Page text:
Writer David F. Walker capped the final issue of Luke Cage (well, at least the final issue for this run, because in the comic book world, you never know who or what will be resurrected) with a personal story, one that aims to touch the hearts of readers in a way that busting down walls and flattening criminals can’t accomplish. I wasn’t too sure if I liked it or not when I finished, but once I’d read Walker’s personal message to fans on the last page, the idea behind this plot clicked, and I understood. Still, that doesn’t mean I liked it, and it doesn’t mean that I didn’t. I just better understood why he wrote the story. I’ve seen a lot of change in the four-color world of comics in my five decades of reading them, and while I like some of the change, often it just makes me feel old, such as Luke having a wife and child. Again, it doesn’t mean I don’t like the idea, but it doesn’t mean I approve. It’s just different. My memories and ideals of comics from the Seventies are skewed. I romanticize the decade and tell myself there was no better period, yet I still read old comics with 25¢ price points on the cover and can’t always convince myself that the story was definitely better than any recent comics in my collection. But the twelve-year-old me could never be convinced there would ever be a better time for reading comics than the here and now when I actually lived it. Yet we continually try to recapture those “perfect” feelings in life, and in some ways, that’s what David F. Walker seemed to be trying to do with this issue. The cover price of Luke Cage #10 is $3.99, while the current value is $4.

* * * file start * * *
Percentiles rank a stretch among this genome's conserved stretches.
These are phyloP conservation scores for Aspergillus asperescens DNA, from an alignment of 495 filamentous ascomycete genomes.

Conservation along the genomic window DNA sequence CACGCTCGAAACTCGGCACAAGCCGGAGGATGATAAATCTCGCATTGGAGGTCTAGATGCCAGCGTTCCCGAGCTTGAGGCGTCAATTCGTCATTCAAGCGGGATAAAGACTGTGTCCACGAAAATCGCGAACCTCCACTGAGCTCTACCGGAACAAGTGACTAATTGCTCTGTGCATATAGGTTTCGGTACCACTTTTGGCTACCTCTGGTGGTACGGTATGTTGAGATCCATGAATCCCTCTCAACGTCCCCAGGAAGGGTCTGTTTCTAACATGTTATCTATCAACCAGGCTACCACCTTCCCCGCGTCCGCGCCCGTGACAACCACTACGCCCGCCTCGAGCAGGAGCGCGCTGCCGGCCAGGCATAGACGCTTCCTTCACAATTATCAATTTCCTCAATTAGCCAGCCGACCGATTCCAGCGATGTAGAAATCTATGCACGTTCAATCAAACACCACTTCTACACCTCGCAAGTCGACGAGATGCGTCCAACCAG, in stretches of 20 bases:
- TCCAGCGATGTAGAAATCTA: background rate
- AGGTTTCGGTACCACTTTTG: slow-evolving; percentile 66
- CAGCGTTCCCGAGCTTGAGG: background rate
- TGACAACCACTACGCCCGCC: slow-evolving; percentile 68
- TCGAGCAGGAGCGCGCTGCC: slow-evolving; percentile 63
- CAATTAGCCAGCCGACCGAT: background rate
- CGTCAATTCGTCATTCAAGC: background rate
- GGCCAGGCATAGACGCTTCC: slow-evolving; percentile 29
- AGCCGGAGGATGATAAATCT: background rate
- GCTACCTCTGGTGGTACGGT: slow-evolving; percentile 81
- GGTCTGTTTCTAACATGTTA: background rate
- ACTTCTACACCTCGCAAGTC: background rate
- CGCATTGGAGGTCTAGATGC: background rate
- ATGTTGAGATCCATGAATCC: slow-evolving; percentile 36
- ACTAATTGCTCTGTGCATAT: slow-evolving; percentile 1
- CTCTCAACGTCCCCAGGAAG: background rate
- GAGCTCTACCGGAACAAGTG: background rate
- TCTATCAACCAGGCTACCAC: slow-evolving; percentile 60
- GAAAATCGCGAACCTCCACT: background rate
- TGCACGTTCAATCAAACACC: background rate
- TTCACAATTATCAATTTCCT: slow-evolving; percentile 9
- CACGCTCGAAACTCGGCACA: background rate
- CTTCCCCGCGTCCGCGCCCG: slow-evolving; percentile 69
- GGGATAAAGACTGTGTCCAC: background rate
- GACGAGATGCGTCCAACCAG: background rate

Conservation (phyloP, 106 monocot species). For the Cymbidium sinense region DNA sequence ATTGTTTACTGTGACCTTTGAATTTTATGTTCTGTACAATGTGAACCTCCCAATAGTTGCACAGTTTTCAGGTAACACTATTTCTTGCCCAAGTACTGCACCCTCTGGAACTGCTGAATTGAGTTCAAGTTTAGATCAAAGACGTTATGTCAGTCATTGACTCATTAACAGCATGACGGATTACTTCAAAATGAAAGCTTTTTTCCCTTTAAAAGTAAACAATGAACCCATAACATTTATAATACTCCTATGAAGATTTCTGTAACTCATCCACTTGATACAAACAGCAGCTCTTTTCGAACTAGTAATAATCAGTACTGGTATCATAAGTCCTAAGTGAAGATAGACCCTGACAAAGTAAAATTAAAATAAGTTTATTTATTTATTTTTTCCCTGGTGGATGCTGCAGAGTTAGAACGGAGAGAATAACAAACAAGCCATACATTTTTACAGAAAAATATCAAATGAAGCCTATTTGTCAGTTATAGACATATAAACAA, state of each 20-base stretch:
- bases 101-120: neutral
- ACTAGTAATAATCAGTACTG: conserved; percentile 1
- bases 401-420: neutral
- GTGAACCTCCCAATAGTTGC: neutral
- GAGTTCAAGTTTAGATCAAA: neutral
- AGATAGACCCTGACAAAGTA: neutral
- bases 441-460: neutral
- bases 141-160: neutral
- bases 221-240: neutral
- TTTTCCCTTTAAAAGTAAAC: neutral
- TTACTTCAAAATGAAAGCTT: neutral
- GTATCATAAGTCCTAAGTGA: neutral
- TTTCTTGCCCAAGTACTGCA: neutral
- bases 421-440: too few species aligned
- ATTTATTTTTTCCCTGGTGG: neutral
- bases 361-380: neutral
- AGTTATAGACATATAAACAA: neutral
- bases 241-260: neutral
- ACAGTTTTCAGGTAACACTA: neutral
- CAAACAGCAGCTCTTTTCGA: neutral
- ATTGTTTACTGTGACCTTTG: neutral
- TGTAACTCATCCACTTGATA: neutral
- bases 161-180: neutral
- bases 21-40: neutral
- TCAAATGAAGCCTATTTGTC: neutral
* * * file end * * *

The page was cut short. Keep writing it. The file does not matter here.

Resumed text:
#605 — Defenders #10, Marvel Comics, April 2018.